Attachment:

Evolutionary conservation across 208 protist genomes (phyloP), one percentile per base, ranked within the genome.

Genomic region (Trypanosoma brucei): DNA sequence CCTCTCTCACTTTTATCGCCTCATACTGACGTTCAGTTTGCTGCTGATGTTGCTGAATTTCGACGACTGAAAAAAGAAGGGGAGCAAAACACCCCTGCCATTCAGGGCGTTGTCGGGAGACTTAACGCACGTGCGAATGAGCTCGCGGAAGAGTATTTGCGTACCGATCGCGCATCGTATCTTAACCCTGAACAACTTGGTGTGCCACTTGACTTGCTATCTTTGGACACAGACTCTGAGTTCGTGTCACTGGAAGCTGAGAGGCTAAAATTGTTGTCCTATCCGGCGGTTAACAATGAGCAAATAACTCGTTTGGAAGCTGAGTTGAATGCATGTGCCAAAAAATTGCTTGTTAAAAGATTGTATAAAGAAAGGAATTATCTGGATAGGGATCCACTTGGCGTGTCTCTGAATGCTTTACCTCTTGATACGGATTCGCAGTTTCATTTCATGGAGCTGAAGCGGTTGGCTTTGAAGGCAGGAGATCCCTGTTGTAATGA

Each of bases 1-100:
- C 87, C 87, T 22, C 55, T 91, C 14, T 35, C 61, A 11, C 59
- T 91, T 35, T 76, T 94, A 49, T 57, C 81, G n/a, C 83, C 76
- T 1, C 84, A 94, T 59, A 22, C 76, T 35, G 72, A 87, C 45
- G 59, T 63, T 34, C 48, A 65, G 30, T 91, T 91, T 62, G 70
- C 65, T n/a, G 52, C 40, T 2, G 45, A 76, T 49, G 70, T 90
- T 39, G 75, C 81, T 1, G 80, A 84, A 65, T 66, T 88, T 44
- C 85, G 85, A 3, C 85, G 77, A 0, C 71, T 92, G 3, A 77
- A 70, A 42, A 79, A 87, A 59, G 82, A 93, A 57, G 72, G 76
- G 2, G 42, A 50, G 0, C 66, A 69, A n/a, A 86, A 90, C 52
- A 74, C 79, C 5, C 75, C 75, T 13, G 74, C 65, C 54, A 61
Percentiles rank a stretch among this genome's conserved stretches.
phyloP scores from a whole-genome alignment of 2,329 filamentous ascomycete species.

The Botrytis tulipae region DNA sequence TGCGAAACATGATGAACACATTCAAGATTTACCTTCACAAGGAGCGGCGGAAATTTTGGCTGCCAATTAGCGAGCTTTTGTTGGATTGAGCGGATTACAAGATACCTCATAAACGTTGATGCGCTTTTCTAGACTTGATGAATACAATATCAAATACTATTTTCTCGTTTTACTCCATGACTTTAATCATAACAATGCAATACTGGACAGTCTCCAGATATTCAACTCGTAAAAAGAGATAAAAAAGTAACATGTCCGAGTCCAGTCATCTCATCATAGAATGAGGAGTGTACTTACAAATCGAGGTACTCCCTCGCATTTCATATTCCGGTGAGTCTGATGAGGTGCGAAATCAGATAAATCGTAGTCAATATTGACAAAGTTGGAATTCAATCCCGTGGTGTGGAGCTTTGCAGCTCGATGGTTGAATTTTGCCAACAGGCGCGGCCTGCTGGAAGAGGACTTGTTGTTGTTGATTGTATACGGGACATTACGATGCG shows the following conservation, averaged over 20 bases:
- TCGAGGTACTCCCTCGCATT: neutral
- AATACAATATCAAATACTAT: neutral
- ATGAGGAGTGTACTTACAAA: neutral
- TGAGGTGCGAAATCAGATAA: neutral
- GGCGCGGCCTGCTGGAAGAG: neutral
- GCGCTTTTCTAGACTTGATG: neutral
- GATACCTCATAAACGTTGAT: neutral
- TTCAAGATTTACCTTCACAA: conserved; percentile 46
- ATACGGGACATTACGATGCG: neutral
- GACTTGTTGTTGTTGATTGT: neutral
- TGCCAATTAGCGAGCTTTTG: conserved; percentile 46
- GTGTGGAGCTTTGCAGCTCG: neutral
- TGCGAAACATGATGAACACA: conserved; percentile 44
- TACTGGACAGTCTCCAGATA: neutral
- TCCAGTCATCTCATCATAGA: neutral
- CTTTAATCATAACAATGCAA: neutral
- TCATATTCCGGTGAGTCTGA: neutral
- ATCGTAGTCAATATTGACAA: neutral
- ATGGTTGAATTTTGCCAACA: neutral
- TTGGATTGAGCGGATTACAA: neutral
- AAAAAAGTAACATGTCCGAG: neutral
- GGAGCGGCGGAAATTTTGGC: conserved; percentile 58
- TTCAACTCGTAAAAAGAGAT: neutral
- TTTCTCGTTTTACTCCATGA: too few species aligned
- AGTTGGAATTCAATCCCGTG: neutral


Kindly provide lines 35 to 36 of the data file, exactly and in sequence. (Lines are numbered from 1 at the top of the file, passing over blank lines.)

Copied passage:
- ATGGTTGAATTTTGCCAACA: neutral
- TTGGATTGAGCGGATTACAA: neutral